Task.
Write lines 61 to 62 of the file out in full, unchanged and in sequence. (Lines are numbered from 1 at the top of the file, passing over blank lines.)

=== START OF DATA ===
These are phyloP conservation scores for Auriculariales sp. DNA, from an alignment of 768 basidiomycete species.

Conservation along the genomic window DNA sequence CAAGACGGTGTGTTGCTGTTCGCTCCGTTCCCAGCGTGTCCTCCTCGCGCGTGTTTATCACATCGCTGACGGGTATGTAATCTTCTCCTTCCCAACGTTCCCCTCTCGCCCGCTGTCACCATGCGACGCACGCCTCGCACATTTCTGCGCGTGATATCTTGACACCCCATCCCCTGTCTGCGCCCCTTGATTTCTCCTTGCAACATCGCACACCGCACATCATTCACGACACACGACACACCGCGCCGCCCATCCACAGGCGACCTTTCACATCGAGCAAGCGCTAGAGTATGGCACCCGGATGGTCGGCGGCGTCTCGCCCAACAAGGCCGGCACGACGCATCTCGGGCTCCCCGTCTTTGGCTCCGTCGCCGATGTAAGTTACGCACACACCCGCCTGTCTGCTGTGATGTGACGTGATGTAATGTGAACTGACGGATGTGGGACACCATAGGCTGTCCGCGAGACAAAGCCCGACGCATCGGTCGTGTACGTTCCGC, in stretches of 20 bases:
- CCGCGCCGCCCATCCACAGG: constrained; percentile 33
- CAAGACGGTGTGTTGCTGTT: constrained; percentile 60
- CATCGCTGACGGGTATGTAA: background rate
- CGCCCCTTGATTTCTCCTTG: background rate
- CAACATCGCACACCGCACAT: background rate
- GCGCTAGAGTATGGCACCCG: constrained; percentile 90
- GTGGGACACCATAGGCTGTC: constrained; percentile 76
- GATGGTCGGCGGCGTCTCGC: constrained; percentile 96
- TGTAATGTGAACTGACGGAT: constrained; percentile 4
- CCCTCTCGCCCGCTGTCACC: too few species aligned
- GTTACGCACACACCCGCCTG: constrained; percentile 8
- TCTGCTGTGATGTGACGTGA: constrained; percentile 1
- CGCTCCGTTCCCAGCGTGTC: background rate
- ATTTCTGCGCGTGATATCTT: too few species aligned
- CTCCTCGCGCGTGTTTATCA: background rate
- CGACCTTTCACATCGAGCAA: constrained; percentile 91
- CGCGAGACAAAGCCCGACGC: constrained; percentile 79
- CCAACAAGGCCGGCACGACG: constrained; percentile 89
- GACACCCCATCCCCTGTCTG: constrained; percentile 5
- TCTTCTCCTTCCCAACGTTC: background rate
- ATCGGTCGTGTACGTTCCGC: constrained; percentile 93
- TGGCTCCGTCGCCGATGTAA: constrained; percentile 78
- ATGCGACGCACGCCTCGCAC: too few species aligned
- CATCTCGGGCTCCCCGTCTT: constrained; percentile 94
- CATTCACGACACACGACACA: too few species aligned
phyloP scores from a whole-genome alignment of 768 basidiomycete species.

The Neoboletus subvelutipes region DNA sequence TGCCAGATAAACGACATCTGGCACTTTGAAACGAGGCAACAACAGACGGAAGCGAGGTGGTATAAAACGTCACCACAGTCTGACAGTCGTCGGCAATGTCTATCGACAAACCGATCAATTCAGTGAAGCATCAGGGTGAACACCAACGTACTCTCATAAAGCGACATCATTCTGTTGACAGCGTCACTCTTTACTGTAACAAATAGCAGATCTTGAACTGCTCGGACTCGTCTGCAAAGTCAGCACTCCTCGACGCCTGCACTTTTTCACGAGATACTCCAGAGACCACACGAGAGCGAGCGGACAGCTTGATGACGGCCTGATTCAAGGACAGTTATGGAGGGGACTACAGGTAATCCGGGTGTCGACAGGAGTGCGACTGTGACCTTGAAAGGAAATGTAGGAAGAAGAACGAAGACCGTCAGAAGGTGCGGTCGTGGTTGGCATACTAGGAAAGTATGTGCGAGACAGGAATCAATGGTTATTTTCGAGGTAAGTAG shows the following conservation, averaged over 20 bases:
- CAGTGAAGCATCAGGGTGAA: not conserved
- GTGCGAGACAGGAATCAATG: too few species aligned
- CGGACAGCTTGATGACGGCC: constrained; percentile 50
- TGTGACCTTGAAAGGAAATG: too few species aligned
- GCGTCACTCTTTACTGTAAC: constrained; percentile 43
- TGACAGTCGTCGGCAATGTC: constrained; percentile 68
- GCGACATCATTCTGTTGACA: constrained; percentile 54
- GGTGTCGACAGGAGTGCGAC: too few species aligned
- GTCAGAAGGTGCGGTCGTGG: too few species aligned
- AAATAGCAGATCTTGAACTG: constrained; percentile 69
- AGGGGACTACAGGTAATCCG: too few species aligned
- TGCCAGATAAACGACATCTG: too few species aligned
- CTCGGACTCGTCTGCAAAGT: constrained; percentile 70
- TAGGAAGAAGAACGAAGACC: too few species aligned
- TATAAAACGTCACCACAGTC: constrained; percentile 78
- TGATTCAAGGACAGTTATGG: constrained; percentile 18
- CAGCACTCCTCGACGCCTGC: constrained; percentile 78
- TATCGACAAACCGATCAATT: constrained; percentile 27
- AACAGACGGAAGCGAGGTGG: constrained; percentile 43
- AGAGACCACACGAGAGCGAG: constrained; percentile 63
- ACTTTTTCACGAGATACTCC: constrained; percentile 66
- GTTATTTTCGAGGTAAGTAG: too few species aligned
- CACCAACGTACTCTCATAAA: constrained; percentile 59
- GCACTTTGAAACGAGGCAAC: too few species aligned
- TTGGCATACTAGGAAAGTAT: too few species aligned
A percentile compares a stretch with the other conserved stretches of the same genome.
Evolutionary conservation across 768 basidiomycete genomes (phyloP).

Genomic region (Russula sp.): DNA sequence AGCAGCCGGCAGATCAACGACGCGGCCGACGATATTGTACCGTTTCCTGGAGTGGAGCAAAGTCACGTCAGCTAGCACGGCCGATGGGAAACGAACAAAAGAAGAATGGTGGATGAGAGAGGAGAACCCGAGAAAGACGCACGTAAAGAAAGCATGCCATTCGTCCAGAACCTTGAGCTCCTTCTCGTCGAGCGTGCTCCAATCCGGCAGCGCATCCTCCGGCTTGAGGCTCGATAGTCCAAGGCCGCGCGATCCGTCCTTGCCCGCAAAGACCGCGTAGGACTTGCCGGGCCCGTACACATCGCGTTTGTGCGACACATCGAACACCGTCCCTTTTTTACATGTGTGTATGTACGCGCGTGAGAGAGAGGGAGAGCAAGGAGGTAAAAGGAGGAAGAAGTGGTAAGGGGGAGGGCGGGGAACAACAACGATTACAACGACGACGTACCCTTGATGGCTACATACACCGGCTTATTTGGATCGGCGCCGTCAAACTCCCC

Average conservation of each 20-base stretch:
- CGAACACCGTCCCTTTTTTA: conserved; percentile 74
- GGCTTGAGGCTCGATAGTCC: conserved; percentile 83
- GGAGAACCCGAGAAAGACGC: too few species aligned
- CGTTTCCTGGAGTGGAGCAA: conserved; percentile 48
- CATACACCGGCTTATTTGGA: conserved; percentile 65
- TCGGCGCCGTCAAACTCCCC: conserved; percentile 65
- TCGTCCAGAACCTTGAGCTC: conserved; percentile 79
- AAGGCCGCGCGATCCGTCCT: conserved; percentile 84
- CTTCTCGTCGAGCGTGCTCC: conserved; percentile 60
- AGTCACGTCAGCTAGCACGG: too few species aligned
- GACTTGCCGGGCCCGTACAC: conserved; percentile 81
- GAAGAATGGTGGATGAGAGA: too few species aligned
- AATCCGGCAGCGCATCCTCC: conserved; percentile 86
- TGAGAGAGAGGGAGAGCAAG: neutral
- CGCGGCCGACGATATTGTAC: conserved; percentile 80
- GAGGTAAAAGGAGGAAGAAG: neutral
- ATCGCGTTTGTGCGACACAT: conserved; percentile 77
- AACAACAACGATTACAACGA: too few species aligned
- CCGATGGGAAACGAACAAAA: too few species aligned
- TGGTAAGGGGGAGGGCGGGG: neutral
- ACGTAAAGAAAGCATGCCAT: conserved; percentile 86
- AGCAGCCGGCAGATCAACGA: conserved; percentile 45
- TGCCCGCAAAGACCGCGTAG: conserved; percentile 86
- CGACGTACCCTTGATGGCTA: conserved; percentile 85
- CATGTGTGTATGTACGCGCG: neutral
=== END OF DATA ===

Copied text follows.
- GGAGAACCCGAGAAAGACGC: too few species aligned
- CGTTTCCTGGAGTGGAGCAA: conserved; percentile 48